This is what the chairman of the NPP said during an interview with the Concord about the IFC loan.
“My interest is in ensuring that my party is able to fulfil the promises that we have given Ghanaians and most of these promises can be fulfilled through the use of money.”
“So if some money is coming in, at what I can say is a concessionary loan, because they had given this loan at Libor rate of interest, it is a very cheap rate.
My wish is that there would not be any entanglements, that this money is coming to us without any encumbrances; and then we can use it and not put it in our pockets, but put it to work in the interest of Ghanaians.”
While these comments were made by Mr. Esseku in 2002, it still represents the official position of the NPP.
The party has a domestic agenda and that is to develop the infrastructural base of the country by building and expanding on social services and making our country a tourism hub. PARALLELS WITH IFC One of the reasons most Ghanaians are taking the news of the CNTI loan with a certain degree of mistrust is because of the inherent similarities with the IFC debacle. The parallel between the two in terms of the approach (Government officials) and the modus operandi of the company are so glaringly obvious no serious observer would miss it.
From what the media is reporting back home we have no business dealing with CNTI.
I wouldn't be quick to take this administration to the cleaners yet because we have been told by the Finance Minister to give them some more time as they try to make more documents available.
However I must say the approach of the Kufuor administration to this whole CNTI situation has been very unfortunate to say the least.
We expect our government to be on top of things. We expect them to use our time and money to do a more diligent work for us. We need to know whether adequate due diligence was done before we signed on the dotted lines.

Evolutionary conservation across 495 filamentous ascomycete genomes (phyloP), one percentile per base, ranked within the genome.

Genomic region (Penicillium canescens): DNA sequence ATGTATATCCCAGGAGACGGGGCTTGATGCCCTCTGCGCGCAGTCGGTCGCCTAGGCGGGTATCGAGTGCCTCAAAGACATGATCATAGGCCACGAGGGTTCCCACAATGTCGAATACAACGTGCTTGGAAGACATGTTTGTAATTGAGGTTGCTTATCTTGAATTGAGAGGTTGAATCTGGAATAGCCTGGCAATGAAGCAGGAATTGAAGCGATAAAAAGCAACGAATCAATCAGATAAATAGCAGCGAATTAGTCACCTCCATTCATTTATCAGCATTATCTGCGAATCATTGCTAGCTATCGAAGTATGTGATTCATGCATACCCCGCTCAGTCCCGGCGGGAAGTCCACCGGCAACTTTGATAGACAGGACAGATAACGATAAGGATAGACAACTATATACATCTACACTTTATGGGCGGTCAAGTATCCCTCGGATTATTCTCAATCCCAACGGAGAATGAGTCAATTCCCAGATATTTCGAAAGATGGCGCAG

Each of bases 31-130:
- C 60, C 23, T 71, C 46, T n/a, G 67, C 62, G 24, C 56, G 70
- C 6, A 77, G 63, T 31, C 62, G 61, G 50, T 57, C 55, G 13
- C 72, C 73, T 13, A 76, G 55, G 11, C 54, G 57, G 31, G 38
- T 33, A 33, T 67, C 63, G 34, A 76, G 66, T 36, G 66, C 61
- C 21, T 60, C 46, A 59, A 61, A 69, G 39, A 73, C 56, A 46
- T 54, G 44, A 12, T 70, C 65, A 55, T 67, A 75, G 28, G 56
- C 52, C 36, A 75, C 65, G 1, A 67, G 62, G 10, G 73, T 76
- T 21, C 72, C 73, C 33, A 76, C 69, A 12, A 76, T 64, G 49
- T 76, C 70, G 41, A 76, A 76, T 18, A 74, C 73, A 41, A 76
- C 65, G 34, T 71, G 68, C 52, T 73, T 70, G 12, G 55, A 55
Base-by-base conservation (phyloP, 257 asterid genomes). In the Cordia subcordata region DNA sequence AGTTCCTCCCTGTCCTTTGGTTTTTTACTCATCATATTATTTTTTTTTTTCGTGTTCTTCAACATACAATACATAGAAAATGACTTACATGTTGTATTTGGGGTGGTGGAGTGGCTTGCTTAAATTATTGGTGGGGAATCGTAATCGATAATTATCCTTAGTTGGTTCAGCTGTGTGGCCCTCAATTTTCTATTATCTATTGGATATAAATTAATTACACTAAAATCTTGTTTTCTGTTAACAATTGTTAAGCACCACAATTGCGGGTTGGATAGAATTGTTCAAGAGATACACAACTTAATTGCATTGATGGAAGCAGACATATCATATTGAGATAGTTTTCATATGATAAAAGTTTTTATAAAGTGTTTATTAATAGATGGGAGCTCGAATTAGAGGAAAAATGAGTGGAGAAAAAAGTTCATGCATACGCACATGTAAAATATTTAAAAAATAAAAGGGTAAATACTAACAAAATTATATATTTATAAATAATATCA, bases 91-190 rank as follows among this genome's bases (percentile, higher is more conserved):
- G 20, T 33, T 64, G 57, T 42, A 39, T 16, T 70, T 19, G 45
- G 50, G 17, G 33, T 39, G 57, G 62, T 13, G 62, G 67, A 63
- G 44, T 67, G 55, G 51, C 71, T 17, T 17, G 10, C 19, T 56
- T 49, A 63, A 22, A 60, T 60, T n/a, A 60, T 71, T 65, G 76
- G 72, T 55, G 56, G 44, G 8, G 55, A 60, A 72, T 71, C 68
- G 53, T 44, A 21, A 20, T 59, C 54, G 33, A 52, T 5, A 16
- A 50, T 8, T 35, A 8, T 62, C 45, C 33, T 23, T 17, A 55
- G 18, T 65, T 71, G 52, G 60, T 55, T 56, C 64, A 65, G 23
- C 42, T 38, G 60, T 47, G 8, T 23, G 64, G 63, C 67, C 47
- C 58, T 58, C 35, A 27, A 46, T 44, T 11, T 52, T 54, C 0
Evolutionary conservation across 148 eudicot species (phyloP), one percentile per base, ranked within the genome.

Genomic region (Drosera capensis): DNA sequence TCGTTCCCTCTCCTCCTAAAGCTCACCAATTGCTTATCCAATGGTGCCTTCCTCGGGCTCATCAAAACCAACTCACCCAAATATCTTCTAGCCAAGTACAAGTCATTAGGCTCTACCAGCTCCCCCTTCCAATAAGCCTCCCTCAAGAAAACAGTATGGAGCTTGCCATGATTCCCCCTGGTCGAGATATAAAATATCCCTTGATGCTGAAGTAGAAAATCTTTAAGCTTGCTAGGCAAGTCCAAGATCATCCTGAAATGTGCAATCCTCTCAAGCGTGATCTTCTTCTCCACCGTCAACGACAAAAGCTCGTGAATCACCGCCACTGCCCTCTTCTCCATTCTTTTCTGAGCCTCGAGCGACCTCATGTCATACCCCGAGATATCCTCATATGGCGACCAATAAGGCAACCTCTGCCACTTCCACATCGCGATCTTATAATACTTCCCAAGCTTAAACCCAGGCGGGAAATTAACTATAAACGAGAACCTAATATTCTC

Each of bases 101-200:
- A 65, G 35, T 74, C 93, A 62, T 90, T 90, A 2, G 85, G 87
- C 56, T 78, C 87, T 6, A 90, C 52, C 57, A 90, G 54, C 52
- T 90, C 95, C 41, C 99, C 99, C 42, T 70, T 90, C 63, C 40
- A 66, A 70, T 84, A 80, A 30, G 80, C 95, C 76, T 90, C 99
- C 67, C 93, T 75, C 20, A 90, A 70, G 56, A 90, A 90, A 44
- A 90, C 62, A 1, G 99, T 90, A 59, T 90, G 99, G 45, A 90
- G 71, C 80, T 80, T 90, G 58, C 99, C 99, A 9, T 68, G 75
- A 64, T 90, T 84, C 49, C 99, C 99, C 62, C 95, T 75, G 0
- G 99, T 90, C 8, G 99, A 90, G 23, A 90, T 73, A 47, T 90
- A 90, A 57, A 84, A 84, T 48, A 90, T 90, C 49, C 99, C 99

What emerged from the IFC debacle was the failure of the government through the Bank of Ghana to perform due diligence on the bonafides of the company.
As at the time Parliament was going to recess, Ghanaians were told that the Bank of Ghana was still making frantic efforts to obtain relevant information about the bonafides of IFC from Dun and Bradstreet, a United States firm reputed for its due diligence work.
Dun and Bradstreet like all other companies in the due diligence business operate on a timely fashion and are able to furnish their clients with a detailed report in less than 48 hours.
A whole two months elapsed and the BOG hadn't confirmed whether the check had been completed. At least that was what its representative told our Concord Reporter on that beat.
We also gathered that at the time the loan agreement was passed by Parliament in July of 2002 after initial clearance by the Finance Committee of Parliament, the Bank of Ghana had not completed its due diligence check on the IFC.
The only information that was made available to Parliament was the Curriculum Vitae of two of its board members.
The way things are going with the CNTI loan situation it would be heart wrenching if it turns out that in our haste to get this loan our government failed to see the red flags. I wish some lessons had been learnt from the embarrassing IFC debacle.
This government can do much more than this.
My congratulations go to the NDC for standing up to the plate and making a studious defense of democracy and due process. Views expressed by the author(s) do not necessarily reflect those of GhanaHomePage.